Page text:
Young Hellboy: The Hidden Land #2 Review

by Nick Devonald on March 31, 2021

Writer: Mike Mignola & Thomas Sniegoski
Artist: Craig Rousseau
Colours: Dave Stewart
Letters: Clem Robins

This second issue spends a little time introducing us to our new heroine, Sky Devil, after her introduction in the previous issue. In a similar vein to Lobster Johnson, Young Hellboy reads comics about her and idolises her with that giddy enthusiasm that only young children can do. This youthful version of Hellboy is infused with an excitable energy that ends up being one of the highlights of the comic, giving readers an entirely different slant on a familiar character. Watching him on his first adventure, on an island that feels reminiscent of a Kong story, replete with giants apes, dinosaurs, along with other creatures, is a real joy.

The first issue threw readers into the story, showing us the events that conspired to land Hellboy and Bruttenholm on the island, before sending Young Hellboy reeling from one threat to the other. This second issue lets readers learn a little about the island, introduce the real villain of the tale, while manipulating the pieces into place for a confrontation in the future. Mike Mignola and Thomas Sniegoski have put a new spin on the typical Hellboy story by making it so Hellboy isn’t the hero of this particular story at all, more just a witness to events, and perhaps it is Sky Devil and the Professor who are the heroes. It’s a big twist on the familiar story and a real strength of the story.

One of the quirks of the Mignolaverse is the way that seemingly inconsequential stories that are introduced end up playing a big role in the overarching story. It’s too early to say whether or not this series will end up important to events beyond these four issues, but as always it’ll be a delight reading and finding out. And surely after creating a character like Sky Devil for our budding adventurer to hero worship it would be remiss for her not to appear again in a later story. And with so much of Hellboys story not yet told there is plenty of potential for her to appear again, assuming that she survives the tale.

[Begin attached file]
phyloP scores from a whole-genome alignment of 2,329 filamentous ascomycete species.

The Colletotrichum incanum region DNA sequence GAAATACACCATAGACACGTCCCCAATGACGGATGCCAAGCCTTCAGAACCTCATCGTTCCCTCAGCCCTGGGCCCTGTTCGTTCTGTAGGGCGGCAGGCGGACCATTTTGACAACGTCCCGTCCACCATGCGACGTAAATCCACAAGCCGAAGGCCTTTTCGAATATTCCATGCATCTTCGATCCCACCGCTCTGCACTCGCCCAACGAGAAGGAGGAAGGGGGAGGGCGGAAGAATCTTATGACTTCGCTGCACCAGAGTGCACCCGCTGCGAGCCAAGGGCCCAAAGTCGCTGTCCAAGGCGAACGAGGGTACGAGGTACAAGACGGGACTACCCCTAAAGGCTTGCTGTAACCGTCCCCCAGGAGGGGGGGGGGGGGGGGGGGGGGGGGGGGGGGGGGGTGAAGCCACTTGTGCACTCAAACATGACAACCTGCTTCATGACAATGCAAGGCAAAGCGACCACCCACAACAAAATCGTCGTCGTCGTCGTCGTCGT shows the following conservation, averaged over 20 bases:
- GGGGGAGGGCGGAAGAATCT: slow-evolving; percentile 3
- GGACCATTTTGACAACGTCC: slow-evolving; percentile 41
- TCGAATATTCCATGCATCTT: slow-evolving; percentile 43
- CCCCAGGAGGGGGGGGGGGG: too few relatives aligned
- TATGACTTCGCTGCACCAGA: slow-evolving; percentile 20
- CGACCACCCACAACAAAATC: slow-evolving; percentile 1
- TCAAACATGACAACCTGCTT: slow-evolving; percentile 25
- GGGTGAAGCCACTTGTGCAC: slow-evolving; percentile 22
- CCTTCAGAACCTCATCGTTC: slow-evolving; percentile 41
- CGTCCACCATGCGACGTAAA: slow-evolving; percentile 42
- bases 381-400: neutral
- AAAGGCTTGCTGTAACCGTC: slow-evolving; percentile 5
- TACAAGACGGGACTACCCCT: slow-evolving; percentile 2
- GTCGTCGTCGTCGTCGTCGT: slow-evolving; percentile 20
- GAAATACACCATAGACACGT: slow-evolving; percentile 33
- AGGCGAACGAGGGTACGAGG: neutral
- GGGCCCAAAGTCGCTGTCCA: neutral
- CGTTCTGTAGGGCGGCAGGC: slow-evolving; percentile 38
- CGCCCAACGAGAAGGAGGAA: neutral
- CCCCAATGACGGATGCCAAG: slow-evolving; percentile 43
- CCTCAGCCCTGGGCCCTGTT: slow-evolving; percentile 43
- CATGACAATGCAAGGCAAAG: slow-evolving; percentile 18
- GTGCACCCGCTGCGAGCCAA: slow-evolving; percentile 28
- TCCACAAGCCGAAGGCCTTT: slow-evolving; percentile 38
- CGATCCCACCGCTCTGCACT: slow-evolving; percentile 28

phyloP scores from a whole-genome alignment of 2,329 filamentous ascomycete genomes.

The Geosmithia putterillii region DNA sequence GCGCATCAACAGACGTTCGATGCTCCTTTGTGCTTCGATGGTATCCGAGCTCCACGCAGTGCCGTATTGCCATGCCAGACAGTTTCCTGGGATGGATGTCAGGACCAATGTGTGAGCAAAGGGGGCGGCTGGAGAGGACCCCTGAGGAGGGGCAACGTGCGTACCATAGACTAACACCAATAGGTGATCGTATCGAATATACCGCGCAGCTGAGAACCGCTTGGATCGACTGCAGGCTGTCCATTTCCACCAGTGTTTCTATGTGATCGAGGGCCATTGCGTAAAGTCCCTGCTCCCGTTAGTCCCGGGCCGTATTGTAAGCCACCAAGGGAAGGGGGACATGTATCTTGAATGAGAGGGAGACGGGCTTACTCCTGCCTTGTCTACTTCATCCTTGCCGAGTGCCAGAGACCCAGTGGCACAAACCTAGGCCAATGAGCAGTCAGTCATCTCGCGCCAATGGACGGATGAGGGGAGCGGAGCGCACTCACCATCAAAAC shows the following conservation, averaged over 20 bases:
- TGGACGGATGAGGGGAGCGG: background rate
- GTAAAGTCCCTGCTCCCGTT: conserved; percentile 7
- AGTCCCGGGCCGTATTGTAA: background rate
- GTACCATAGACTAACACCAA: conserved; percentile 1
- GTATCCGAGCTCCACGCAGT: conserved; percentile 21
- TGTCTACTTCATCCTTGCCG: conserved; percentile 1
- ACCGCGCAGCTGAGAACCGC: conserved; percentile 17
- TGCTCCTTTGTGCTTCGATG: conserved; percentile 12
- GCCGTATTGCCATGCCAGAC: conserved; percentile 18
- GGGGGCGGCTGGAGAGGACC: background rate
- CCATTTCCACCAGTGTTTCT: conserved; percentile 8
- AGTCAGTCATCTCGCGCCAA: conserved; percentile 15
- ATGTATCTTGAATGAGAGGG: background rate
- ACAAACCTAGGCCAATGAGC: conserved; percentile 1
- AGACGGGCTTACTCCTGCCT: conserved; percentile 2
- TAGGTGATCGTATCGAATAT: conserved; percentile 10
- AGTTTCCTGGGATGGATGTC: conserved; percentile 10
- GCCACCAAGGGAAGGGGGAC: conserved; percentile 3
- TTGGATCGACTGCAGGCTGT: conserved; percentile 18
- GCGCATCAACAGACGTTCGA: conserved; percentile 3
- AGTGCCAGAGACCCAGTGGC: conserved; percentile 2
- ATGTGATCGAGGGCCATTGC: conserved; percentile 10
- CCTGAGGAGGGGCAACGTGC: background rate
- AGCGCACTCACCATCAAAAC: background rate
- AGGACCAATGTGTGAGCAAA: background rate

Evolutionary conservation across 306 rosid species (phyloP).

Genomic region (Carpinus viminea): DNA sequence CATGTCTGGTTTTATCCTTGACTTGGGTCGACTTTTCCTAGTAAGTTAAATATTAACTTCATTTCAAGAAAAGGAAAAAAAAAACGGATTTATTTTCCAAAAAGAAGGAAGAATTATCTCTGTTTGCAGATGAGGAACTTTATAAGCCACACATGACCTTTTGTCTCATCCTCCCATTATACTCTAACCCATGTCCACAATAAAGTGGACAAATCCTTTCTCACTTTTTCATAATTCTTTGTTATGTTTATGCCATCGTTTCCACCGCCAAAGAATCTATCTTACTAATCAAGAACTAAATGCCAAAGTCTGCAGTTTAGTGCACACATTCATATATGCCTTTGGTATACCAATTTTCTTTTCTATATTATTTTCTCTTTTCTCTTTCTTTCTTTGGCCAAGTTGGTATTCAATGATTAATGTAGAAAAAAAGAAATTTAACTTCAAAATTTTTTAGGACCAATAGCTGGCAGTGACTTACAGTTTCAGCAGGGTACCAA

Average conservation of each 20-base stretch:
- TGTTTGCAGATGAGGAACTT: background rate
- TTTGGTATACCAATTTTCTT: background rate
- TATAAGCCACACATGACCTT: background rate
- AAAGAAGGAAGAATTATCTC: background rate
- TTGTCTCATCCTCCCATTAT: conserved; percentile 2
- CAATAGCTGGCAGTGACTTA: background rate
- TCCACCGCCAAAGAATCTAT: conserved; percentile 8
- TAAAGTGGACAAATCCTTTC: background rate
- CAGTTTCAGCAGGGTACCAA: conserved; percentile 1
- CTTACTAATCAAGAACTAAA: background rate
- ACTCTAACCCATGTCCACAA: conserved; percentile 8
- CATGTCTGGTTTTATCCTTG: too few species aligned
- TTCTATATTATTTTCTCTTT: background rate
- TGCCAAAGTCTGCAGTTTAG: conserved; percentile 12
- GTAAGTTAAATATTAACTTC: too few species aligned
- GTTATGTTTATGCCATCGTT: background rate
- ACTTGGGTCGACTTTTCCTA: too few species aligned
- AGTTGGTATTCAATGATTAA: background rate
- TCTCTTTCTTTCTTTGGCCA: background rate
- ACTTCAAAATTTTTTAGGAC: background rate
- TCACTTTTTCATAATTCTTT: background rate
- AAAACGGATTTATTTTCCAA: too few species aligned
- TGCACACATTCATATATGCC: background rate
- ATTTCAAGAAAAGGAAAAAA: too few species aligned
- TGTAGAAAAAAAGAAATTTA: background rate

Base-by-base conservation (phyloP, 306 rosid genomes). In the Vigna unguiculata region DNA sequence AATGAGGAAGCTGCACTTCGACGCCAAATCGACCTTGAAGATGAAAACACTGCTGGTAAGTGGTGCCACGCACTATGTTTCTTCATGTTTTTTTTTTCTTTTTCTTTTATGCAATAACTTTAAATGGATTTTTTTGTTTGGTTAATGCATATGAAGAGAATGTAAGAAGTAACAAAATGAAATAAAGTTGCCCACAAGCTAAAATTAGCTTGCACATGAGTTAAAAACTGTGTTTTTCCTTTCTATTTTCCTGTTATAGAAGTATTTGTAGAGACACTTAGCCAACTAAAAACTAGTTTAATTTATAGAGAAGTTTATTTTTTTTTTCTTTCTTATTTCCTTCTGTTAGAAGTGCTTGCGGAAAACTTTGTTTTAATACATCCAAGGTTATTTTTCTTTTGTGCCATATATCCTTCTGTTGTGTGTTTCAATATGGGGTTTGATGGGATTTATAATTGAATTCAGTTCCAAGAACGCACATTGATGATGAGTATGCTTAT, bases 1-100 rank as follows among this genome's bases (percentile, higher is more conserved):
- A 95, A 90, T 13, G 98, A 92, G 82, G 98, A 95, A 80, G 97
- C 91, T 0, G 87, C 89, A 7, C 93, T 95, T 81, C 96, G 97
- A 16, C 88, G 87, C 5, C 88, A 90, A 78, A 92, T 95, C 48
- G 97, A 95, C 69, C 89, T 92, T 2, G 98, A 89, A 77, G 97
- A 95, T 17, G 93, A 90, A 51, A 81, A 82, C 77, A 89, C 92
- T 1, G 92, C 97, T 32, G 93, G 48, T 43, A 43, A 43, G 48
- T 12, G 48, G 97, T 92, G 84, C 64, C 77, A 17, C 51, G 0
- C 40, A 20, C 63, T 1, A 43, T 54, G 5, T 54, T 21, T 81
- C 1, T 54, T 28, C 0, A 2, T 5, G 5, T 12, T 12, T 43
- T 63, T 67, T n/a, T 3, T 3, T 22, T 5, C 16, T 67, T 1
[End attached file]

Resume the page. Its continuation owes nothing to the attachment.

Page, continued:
The art from Craig Rousseau is fantastic. He really captures the excitement and wonder that Young Hellboy has for the world, letting readers see the joy and confusion on Hellboys face over the course of the story. And of course no tale in the vein of Kong could escape from having giant apes vs dinosaur fights, and they look absolutely incredible. Big action blockbuster style battles. And could it be a Hellboy story without Dave Stewarts stunning colours? The location of the story allows for a much brighter colour palate than the Mignolaverse usually calls for but Hellboys bright reds leave it feeling like it’s still firmly within the larger Hellboy universe.

An entirely different side to our titular hero, it’s fun to watch Young Hellboy experience his first adventure and a previously untold chapter in his life. Hellboys age makes the story feel much lighter than typical fare. Now that the main Hellboy and B.P.R.D. stories have finished any excuse to travel back into that world for a new story is a good one, and the fact the story is so fun is just a bonus. Hopefully this is just the first in an entire series exploring Hellboy in his youth.

Our Score:


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